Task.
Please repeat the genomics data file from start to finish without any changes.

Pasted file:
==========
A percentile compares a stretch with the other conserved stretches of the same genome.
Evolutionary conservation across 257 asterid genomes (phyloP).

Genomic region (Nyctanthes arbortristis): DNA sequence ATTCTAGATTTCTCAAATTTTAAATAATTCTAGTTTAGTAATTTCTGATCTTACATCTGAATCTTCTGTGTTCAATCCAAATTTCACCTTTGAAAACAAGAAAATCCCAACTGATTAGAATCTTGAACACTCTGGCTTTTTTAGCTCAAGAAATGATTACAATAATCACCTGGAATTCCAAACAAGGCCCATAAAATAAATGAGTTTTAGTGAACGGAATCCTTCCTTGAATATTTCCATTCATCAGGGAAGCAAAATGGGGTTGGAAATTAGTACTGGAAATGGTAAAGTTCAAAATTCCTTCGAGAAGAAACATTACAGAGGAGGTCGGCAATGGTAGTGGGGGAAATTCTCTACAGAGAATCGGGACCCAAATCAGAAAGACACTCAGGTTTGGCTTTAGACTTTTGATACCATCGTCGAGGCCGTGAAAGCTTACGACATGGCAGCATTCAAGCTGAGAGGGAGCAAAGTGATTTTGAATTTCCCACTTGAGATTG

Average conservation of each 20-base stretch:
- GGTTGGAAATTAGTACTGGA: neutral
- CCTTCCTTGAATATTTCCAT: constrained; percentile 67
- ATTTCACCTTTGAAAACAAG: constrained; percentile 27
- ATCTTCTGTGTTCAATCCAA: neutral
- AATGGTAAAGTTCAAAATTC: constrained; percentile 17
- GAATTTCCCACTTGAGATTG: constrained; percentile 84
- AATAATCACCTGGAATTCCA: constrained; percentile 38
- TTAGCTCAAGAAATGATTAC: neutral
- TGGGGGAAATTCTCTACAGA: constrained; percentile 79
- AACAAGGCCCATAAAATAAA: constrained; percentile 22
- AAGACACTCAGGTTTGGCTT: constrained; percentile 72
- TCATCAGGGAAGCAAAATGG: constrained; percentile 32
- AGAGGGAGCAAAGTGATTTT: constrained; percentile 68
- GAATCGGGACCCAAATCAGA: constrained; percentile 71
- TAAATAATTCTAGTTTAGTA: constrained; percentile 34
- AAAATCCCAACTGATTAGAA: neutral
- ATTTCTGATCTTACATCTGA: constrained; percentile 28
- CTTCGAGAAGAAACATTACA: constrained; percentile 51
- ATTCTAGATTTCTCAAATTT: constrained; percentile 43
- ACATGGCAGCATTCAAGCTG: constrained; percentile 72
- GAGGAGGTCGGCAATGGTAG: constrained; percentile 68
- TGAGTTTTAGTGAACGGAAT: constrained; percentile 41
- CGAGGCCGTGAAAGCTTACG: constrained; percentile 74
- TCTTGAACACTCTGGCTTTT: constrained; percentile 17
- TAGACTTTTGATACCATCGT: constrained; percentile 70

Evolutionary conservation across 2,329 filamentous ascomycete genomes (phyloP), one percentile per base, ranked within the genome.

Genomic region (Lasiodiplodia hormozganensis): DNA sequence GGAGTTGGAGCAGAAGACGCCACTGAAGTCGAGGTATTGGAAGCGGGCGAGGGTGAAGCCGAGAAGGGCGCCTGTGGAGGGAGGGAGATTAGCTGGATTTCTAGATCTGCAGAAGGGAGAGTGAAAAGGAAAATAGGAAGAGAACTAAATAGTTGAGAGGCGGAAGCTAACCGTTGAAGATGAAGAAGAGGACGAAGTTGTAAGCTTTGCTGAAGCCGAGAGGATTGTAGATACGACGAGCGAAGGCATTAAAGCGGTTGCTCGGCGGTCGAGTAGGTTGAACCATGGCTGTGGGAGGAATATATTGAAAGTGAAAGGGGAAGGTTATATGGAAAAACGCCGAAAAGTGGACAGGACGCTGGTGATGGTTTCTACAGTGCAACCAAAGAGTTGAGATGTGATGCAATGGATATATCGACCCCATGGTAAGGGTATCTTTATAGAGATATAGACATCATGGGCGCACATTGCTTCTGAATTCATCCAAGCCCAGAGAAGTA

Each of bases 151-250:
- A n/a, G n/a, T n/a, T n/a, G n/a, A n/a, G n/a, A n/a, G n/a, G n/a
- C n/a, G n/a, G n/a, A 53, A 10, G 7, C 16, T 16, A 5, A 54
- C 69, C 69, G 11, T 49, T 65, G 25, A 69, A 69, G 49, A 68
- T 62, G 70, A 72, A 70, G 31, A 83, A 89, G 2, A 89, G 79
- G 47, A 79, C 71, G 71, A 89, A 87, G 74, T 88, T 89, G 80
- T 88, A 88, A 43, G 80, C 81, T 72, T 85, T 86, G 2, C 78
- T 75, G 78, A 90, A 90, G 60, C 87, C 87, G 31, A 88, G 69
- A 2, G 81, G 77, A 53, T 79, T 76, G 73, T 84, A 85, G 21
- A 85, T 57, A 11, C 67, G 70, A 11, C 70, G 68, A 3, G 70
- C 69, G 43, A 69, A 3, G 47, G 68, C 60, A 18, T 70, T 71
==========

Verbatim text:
A percentile compares a stretch with the other conserved stretches of the same genome.
Evolutionary conservation across 257 asterid genomes (phyloP).

Genomic region (Nyctanthes arbortristis): DNA sequence ATTCTAGATTTCTCAAATTTTAAATAATTCTAGTTTAGTAATTTCTGATCTTACATCTGAATCTTCTGTGTTCAATCCAAATTTCACCTTTGAAAACAAGAAAATCCCAACTGATTAGAATCTTGAACACTCTGGCTTTTTTAGCTCAAGAAATGATTACAATAATCACCTGGAATTCCAAACAAGGCCCATAAAATAAATGAGTTTTAGTGAACGGAATCCTTCCTTGAATATTTCCATTCATCAGGGAAGCAAAATGGGGTTGGAAATTAGTACTGGAAATGGTAAAGTTCAAAATTCCTTCGAGAAGAAACATTACAGAGGAGGTCGGCAATGGTAGTGGGGGAAATTCTCTACAGAGAATCGGGACCCAAATCAGAAAGACACTCAGGTTTGGCTTTAGACTTTTGATACCATCGTCGAGGCCGTGAAAGCTTACGACATGGCAGCATTCAAGCTGAGAGGGAGCAAAGTGATTTTGAATTTCCCACTTGAGATTG

Average conservation of each 20-base stretch:
- GGTTGGAAATTAGTACTGGA: neutral
- CCTTCCTTGAATATTTCCAT: constrained; percentile 67
- ATTTCACCTTTGAAAACAAG: constrained; percentile 27
- ATCTTCTGTGTTCAATCCAA: neutral
- AATGGTAAAGTTCAAAATTC: constrained; percentile 17
- GAATTTCCCACTTGAGATTG: constrained; percentile 84
- AATAATCACCTGGAATTCCA: constrained; percentile 38
- TTAGCTCAAGAAATGATTAC: neutral
- TGGGGGAAATTCTCTACAGA: constrained; percentile 79
- AACAAGGCCCATAAAATAAA: constrained; percentile 22
- AAGACACTCAGGTTTGGCTT: constrained; percentile 72
- TCATCAGGGAAGCAAAATGG: constrained; percentile 32
- AGAGGGAGCAAAGTGATTTT: constrained; percentile 68
- GAATCGGGACCCAAATCAGA: constrained; percentile 71
- TAAATAATTCTAGTTTAGTA: constrained; percentile 34
- AAAATCCCAACTGATTAGAA: neutral
- ATTTCTGATCTTACATCTGA: constrained; percentile 28
- CTTCGAGAAGAAACATTACA: constrained; percentile 51
- ATTCTAGATTTCTCAAATTT: constrained; percentile 43
- ACATGGCAGCATTCAAGCTG: constrained; percentile 72
- GAGGAGGTCGGCAATGGTAG: constrained; percentile 68
- TGAGTTTTAGTGAACGGAAT: constrained; percentile 41
- CGAGGCCGTGAAAGCTTACG: constrained; percentile 74
- TCTTGAACACTCTGGCTTTT: constrained; percentile 17
- TAGACTTTTGATACCATCGT: constrained; percentile 70

Evolutionary conservation across 2,329 filamentous ascomycete genomes (phyloP), one percentile per base, ranked within the genome.

Genomic region (Lasiodiplodia hormozganensis): DNA sequence GGAGTTGGAGCAGAAGACGCCACTGAAGTCGAGGTATTGGAAGCGGGCGAGGGTGAAGCCGAGAAGGGCGCCTGTGGAGGGAGGGAGATTAGCTGGATTTCTAGATCTGCAGAAGGGAGAGTGAAAAGGAAAATAGGAAGAGAACTAAATAGTTGAGAGGCGGAAGCTAACCGTTGAAGATGAAGAAGAGGACGAAGTTGTAAGCTTTGCTGAAGCCGAGAGGATTGTAGATACGACGAGCGAAGGCATTAAAGCGGTTGCTCGGCGGTCGAGTAGGTTGAACCATGGCTGTGGGAGGAATATATTGAAAGTGAAAGGGGAAGGTTATATGGAAAAACGCCGAAAAGTGGACAGGACGCTGGTGATGGTTTCTACAGTGCAACCAAAGAGTTGAGATGTGATGCAATGGATATATCGACCCCATGGTAAGGGTATCTTTATAGAGATATAGACATCATGGGCGCACATTGCTTCTGAATTCATCCAAGCCCAGAGAAGTA

Each of bases 151-250:
- A n/a, G n/a, T n/a, T n/a, G n/a, A n/a, G n/a, A n/a, G n/a, G n/a
- C n/a, G n/a, G n/a, A 53, A 10, G 7, C 16, T 16, A 5, A 54
- C 69, C 69, G 11, T 49, T 65, G 25, A 69, A 69, G 49, A 68
- T 62, G 70, A 72, A 70, G 31, A 83, A 89, G 2, A 89, G 79
- G 47, A 79, C 71, G 71, A 89, A 87, G 74, T 88, T 89, G 80
- T 88, A 88, A 43, G 80, C 81, T 72, T 85, T 86, G 2, C 78
- T 75, G 78, A 90, A 90, G 60, C 87, C 87, G 31, A 88, G 69
- A 2, G 81, G 77, A 53, T 79, T 76, G 73, T 84, A 85, G 21
- A 85, T 57, A 11, C 67, G 70, A 11, C 70, G 68, A 3, G 70
- C 69, G 43, A 69, A 3, G 47, G 68, C 60, A 18, T 70, T 71